Bonus Review: RJ Bayley reviews The Elvis Room


Anyone who follows the paranormal/conspiracy/’alternative’ side of journalism and science, but crucially, doesn’t buy into it, will undoubtedly have mooted the idea that those espousing their ‘truths’ may be possessing some intriguing psychological…differences. This idea is just one of many that Stephen Graham Jones’ latest chapbook (like a novella, to save you the google) skillfully plays with.

It’s an intriguing theme to look at, as it charts the slow slide from the world of respected academia to this world of the weird. The method by which our central character tries to save himself is by investigating and revealing the true forces behind the phenomenon he names The Elvis Room. The principle is thus: all hotels leave one room vacant because, as they’ve discovered to their disfortune, that if all the rooms in the hotel are occupied, one or more customers will die that night. Its a great central idea; one that’s simple enough, sufficiently spooky, and takes place in a necessarily commonplace and mundane setting, that it may very well be consumed by society and become a genuine urban legend of its own.

What’s great about stories such as The Elvis Room however, is that it take the time to explore the practicalities and mechanisms of the extraordinary. Often the best parts of ghost hunting tales are those detailing the investigation, methods and technology employed to catch the otherworldly. The Elvis Room is no different, but it manages to make this staple feel fresh, with its decidedly down at heel, weary and increasingly delusional approach. Motivations are a little glossed over however and they do go from nought to obsessed at an alarming rate; it’s a little unbelievable and the G-force of this acceleration does knock the reader out of the story somewhat.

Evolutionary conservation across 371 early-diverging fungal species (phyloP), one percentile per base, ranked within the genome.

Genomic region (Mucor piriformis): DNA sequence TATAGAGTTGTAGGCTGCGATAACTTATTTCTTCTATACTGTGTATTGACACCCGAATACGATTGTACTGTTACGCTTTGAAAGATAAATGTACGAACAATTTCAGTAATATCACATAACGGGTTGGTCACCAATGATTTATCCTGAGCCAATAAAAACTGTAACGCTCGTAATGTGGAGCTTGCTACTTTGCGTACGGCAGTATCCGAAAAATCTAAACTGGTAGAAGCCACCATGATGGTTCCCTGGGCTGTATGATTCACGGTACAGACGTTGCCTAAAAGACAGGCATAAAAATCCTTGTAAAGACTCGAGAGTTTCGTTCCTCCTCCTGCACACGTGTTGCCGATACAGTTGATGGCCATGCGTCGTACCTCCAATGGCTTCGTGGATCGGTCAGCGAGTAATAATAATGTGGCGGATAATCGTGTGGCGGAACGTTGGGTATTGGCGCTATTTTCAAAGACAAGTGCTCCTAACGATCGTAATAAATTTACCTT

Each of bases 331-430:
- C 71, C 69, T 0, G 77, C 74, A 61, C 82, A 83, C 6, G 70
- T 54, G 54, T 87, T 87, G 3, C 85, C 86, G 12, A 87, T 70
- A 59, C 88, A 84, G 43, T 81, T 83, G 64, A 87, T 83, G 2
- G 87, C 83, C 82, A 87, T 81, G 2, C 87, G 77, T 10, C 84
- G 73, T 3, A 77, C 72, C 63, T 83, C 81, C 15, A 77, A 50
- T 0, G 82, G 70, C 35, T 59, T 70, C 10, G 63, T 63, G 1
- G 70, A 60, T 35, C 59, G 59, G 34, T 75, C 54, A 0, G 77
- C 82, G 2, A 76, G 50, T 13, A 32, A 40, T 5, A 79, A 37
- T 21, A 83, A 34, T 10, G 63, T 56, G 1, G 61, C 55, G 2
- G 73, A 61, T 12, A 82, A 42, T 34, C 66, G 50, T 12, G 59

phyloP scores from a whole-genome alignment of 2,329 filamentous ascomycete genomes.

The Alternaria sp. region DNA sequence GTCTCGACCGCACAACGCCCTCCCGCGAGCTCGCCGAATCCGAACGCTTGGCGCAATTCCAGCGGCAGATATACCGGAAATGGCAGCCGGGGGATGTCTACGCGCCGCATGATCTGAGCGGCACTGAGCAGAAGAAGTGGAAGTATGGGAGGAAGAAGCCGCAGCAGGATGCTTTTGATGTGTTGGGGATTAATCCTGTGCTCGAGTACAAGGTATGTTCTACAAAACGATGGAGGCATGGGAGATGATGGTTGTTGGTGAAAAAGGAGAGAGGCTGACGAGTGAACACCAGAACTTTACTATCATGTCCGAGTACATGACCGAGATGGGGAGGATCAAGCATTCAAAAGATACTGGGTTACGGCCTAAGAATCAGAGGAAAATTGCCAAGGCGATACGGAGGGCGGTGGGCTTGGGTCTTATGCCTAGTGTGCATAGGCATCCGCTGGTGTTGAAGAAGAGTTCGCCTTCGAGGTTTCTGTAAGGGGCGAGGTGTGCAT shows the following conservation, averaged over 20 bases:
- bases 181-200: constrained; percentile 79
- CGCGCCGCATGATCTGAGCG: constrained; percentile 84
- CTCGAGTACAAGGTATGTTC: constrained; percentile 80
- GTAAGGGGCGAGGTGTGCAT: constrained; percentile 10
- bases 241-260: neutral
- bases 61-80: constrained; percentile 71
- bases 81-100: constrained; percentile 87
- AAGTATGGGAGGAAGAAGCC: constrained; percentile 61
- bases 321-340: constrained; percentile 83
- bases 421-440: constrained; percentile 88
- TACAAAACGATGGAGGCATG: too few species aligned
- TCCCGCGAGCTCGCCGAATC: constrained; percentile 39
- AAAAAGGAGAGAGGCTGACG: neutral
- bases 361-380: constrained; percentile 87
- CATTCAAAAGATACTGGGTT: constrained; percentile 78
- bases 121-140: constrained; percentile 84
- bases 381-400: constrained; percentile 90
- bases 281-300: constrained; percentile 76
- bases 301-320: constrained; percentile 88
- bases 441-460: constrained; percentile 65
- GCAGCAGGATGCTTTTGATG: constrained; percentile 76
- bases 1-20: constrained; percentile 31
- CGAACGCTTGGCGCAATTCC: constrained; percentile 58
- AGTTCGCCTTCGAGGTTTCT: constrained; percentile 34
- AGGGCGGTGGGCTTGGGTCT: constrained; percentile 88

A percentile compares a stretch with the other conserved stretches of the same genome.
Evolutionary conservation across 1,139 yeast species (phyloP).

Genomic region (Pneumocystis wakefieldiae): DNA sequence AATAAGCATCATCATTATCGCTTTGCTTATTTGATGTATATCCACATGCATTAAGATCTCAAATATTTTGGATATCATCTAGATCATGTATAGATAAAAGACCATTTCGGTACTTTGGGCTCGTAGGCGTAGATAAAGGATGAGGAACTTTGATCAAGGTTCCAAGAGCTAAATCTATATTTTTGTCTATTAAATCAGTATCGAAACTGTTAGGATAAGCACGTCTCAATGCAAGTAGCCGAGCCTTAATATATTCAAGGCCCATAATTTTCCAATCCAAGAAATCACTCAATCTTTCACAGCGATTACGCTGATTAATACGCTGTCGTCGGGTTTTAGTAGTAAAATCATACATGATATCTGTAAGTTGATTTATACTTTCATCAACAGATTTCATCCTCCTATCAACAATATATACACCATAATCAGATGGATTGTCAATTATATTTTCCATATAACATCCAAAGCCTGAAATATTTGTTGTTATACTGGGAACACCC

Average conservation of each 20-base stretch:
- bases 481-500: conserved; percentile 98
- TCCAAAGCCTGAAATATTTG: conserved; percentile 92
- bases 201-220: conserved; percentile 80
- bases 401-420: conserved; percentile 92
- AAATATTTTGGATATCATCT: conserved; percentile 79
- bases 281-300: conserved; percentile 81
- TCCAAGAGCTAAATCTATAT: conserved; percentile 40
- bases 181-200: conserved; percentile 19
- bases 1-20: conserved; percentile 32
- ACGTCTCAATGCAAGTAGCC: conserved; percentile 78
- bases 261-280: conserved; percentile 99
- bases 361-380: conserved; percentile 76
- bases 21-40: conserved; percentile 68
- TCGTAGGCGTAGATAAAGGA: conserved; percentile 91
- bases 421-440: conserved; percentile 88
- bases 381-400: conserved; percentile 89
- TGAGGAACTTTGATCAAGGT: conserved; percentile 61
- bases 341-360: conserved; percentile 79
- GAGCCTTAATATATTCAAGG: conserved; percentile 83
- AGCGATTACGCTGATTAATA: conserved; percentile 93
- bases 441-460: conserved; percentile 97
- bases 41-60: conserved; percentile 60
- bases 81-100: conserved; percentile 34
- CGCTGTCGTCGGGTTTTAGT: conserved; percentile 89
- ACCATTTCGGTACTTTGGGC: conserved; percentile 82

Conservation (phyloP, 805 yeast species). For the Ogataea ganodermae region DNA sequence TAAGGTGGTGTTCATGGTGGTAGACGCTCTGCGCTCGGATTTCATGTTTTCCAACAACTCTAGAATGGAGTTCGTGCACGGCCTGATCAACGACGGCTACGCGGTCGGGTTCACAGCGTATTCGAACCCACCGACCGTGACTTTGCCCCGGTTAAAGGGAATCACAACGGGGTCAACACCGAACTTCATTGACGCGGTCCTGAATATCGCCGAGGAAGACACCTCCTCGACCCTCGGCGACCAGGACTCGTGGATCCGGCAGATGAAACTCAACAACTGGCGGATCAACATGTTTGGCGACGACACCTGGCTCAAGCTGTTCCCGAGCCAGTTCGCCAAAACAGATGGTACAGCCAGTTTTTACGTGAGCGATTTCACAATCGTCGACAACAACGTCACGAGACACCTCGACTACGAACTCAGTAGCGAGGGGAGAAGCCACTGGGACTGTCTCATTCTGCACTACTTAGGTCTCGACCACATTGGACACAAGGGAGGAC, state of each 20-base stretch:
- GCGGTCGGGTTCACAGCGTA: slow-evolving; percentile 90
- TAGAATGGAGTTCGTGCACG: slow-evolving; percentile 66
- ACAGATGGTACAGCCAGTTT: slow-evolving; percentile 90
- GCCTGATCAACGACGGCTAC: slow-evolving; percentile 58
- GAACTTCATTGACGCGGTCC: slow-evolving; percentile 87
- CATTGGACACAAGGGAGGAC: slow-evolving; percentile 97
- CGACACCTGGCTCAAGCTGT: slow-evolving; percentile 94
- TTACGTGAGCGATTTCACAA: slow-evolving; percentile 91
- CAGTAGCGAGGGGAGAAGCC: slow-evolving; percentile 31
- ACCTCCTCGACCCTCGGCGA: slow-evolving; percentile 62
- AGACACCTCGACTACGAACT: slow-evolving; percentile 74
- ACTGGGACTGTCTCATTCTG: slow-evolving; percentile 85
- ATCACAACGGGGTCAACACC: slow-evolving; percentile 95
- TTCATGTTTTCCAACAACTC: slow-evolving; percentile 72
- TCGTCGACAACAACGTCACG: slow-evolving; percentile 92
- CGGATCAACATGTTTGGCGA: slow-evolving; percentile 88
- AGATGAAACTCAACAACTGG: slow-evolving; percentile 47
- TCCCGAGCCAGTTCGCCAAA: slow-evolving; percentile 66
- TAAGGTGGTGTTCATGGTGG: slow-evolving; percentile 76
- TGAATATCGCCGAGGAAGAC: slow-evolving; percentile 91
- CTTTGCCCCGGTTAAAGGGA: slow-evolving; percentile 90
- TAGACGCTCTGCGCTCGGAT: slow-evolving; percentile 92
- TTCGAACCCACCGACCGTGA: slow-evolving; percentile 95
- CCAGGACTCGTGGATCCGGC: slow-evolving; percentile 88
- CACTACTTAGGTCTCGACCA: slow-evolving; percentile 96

The other fun aspect of The Elvis Room is that it shows the flipside of these mechanics. The ghosts have a fresh spin put on their reasons for roaming places they’re typically spotted and it works wonderfully. It’s a fantastic piece of micro world building and it would be great to see the workings of this universe explored from other angles.

Overall The Elvis Room is a great book that echoes the spirit of Lovecraft, giving a lick paint to reliable tropes while adding some impressive 21st century folklore all of its own.

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